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  •   Iraqi Nerve Gas Tests Confirmed

    By John M. Goshko
    Washington Post Staff Writer
    Thursday, June 25, 1998; Page A30

    UNITED NATIONS, June 24—The chief U.N. weapons inspector today confirmed to the Security Council U.S. Army tests showing that Iraq had loaded deadly VX nerve gas in missile warheads before the 1991 Persian Gulf War and then tried to conceal the action.

    "I explained to the council that that is very serious because Iraq always has insisted it never weaponized VX," said Richard Butler, executive chairman of the U.N. commission (UNSCOM) charged with locating and eliminating Iraq's weapons of mass destruction. "Facts are facts. Iraq has been deceiving the international community with weaponization of nerve gas."

    Butler spoke after giving a closed-door briefing to the 15-nation council about the findings of a confidential U.S. Army laboratory analysis completed June 10 of warhead fragments recovered by UNSCOM inspectors from a destruction pit at Taji, Iraq in March.

    The report on the analysis at the Aberdeen Proving Ground in Maryland said "significant amounts" of "VX disulfide . . . and stabilizer" were found in the samples. The findings were first revealed by The Washington Post Tuesday after it received a copy of the report from the Iraqi National Congress, an exile group opposed to President Saddam Hussein.

    VX is a colorless, odorless liquid that turns into gas upon contact with oxygen. A few drops can kill a human in minutes.

    The possibility that Iraq has unaccounted quantities of VX could greatly affect the debate within the Security Council about whether to lift the crippling economic sanctions placed on Baghdad during the Gulf War. Three permanent council members -- Russia, France and China -- are leading a campaign to end the sanctions, while the other two, the United States and Britain, contend that Iraq's lack of cooperation with UNSCOM casts serious doubt on whether it has eliminated its prohibited weapons.

    "This is a very serious violation," U.S. Ambassador Bill Richardson said today. "It means Iraq won't have the sanctions lifted."

    Sources familiar with the meeting said many delegations, which had been encouraged by recent signs of greater Iraqi cooperation with UNSCOM, appeared disappointed at what appeared to be a major deception. The sources said members of the Russian delegation sought to create the impression that the situation involved a deliberate U.S. leak aimed at discrediting Iraq.

    Secretary General Kofi Annan, who negotiated an agreement ending the standoff over the presidential palaces and who is widely believed to favor ending the sanctions, said before the meeting: "We are dealing with the Iraqis on a large spectrum of issues, and I hope this particular development will not destroy the improved relations that has allowed UNSCOM to carry on with its work."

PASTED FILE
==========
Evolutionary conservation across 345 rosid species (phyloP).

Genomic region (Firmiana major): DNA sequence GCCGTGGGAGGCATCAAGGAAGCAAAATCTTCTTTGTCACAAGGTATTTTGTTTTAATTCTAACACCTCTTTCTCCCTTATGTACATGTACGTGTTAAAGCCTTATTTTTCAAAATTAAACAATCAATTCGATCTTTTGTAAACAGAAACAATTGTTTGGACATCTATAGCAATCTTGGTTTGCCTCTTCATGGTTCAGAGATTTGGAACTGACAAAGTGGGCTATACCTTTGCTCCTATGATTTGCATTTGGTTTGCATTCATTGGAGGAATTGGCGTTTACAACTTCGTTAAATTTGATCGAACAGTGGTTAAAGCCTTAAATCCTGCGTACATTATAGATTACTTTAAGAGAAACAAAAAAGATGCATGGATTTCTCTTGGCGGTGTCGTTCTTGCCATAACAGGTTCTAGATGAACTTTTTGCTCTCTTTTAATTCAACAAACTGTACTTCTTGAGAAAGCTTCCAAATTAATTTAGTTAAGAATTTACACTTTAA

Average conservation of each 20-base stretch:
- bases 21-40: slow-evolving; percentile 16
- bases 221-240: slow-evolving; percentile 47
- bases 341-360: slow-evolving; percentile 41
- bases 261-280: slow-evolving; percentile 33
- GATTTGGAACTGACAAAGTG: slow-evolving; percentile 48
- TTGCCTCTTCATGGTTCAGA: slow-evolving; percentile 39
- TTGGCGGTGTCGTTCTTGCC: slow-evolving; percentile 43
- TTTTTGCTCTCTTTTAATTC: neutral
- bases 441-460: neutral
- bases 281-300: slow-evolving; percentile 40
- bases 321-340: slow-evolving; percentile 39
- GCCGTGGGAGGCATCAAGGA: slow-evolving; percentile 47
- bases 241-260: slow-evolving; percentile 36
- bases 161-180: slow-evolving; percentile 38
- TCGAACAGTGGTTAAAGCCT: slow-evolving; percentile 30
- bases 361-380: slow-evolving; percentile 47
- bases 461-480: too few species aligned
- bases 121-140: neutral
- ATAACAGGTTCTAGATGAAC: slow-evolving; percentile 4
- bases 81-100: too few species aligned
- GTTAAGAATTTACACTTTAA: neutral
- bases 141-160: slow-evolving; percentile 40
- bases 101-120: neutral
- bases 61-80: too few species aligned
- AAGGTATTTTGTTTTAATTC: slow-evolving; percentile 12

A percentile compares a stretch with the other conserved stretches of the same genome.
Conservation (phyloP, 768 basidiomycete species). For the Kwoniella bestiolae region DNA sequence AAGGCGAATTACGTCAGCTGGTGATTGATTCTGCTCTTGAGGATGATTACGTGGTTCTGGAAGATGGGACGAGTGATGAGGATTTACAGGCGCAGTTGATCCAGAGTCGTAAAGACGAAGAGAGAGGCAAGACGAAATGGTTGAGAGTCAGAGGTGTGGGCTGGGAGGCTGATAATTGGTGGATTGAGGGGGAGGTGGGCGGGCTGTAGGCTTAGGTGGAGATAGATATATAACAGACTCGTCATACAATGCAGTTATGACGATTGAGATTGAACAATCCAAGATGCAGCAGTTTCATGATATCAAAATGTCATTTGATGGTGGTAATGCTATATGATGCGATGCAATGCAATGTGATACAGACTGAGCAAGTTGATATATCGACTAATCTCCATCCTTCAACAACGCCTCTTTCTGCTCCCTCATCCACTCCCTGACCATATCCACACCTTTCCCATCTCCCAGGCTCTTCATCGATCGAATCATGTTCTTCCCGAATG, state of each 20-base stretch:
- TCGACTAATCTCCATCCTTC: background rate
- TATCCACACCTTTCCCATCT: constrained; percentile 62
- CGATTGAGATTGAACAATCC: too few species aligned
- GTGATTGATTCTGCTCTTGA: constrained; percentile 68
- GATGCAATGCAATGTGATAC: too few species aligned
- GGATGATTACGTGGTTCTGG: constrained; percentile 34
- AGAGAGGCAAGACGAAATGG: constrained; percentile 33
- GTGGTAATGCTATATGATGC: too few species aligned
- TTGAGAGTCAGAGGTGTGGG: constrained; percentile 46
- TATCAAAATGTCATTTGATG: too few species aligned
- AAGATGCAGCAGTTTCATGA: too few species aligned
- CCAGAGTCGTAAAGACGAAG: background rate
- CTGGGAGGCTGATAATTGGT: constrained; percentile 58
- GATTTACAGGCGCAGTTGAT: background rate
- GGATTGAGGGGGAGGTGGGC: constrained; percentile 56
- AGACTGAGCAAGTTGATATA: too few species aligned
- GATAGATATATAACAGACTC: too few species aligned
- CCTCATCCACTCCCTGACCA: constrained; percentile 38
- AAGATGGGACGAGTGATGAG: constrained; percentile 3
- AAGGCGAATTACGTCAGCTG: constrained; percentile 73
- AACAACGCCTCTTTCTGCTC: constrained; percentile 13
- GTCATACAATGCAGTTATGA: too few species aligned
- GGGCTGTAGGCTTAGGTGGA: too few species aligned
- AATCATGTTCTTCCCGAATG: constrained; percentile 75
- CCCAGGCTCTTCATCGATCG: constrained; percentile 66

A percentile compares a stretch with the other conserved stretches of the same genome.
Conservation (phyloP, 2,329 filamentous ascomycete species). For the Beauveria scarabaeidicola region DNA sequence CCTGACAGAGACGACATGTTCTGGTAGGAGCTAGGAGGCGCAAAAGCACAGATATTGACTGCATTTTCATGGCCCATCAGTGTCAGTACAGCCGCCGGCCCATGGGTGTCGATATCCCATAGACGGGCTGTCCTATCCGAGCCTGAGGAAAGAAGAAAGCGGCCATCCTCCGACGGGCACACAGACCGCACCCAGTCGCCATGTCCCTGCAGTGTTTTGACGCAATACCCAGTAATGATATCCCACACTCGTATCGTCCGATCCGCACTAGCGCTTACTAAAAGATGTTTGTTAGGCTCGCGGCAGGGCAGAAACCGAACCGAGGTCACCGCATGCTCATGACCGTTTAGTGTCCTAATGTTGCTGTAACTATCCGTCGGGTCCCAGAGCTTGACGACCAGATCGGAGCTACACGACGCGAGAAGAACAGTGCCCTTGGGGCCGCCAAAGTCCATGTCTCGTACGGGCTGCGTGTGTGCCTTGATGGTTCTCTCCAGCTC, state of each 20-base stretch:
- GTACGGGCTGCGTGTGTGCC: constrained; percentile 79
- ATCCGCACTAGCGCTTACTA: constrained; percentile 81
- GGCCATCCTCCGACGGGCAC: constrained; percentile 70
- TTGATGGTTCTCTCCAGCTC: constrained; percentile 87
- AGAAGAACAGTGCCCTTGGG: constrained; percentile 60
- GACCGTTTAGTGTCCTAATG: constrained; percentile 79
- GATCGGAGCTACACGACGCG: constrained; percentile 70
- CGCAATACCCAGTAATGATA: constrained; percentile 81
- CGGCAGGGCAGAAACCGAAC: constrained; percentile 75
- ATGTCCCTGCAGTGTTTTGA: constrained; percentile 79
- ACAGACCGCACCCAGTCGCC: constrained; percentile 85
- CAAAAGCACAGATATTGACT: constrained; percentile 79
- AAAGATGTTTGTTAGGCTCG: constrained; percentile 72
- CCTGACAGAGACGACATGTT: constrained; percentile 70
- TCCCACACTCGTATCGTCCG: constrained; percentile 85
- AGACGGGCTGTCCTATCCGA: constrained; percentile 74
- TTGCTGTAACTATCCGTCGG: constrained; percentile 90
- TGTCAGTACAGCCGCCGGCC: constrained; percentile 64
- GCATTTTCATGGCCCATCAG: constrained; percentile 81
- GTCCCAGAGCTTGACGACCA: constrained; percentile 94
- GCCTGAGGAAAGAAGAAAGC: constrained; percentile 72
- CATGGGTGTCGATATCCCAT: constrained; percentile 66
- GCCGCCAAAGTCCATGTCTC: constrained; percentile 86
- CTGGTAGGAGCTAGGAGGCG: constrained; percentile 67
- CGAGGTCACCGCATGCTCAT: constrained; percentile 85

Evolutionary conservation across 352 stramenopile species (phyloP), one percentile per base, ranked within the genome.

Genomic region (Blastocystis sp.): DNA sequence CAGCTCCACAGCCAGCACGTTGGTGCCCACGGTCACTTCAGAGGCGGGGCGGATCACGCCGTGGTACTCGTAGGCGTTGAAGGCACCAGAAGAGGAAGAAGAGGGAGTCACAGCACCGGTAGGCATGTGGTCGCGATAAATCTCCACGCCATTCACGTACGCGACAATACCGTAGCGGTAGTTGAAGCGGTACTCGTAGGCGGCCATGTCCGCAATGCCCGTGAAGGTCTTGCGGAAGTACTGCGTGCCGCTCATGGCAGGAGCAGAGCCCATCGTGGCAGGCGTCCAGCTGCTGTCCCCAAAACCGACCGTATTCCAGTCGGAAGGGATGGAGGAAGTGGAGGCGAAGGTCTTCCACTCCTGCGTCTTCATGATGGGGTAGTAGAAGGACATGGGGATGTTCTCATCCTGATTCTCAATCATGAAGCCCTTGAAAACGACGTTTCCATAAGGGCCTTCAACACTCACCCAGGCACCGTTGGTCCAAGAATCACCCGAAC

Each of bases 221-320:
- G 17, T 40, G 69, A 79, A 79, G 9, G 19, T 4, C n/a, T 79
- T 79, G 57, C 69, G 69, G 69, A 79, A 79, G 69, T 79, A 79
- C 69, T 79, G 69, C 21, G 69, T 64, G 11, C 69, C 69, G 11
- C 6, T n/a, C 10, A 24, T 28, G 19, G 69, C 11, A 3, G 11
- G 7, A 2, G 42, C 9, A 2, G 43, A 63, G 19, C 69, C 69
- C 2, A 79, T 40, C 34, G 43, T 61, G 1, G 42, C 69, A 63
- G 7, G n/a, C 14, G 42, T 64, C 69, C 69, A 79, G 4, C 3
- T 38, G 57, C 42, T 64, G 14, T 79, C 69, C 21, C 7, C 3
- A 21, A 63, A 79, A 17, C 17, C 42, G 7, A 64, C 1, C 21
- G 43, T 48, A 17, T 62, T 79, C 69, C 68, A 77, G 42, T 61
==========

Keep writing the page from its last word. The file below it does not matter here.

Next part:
For more than two years, UNSCOM has been seeking unsuccessfully to obtain from the Iraqi government information it says is necessary to ascertain the extent of Iraqi efforts to manufacture VX and what became of the supplies it might have produced. After changing their story several times, Iraqi officials most recently have claimed that they never were able to produce the gas in a militarily usable form.

    Iraq further has insisted that all experimental quantities had been destroyed. Yesterday, the Iraqi government reiterated its denial and threatened "grave consequences" if the sanctions were not lifted.

    However, that denial was dismissed by Butler, who said: "There is absolutely no doubt that VX was present in some of those missiles. It is utterly unambiguous." Butler also said that in line with a demand from Iraq, the missile shards would be sent to laboratories in France and Switzerland for analysis. But he noted that the Aberdeen facility is renowned for its expertise in chemical warfare testing, and he said, "Whatever happens at the other labs will not invalidate the [Aberdeen] findings."

    In a related development, Richardson demanded that Iraq apologize for a letter to the council from Foreign Minister Mohammed Saeed Sahhaf referring to Martin Indyk, U.S. assistant secretary of state for Mideast affairs, as "a known Jew and Zionist." Portugese Ambassador Antonio Monteiro, the current council president, said he would raise the matter with Iraqi Ambassador Nizar Hamdoon.

    © Copyright 1998 The Washington Post Company

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